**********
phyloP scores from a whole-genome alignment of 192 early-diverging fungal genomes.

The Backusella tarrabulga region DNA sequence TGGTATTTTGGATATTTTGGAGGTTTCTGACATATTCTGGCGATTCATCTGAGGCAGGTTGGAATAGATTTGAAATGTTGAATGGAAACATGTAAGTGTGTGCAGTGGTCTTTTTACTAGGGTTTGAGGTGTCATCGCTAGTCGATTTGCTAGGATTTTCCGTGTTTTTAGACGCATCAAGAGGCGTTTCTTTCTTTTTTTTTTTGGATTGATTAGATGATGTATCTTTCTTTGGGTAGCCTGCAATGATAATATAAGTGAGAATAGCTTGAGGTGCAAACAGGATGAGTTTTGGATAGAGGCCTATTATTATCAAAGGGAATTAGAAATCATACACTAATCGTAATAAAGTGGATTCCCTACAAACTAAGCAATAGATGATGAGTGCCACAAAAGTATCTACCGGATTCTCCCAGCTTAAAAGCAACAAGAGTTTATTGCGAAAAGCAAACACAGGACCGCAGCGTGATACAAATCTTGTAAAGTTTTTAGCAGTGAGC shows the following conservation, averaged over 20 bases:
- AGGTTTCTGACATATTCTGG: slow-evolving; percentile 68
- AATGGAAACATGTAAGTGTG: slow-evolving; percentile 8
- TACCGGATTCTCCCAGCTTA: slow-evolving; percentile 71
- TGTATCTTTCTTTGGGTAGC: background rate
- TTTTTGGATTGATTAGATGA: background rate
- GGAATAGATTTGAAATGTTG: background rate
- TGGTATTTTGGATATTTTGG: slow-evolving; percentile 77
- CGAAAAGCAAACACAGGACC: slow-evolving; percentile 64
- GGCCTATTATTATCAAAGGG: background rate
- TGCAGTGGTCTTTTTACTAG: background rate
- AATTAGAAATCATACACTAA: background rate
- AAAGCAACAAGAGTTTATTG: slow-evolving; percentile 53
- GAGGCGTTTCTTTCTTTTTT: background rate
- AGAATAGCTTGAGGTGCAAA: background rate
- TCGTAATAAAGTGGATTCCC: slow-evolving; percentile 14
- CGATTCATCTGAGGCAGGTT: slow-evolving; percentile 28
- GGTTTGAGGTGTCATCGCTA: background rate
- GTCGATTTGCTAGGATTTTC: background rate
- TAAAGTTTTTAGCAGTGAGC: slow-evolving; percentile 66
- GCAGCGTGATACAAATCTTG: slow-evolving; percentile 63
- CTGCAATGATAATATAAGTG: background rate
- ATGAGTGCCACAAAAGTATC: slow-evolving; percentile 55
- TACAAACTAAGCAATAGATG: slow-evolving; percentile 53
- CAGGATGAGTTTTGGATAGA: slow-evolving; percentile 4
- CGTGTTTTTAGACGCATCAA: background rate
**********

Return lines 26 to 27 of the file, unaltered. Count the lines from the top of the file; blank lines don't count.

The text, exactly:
- CAGGATGAGTTTTGGATAGA: slow-evolving; percentile 4
- CGTGTTTTTAGACGCATCAA: background rate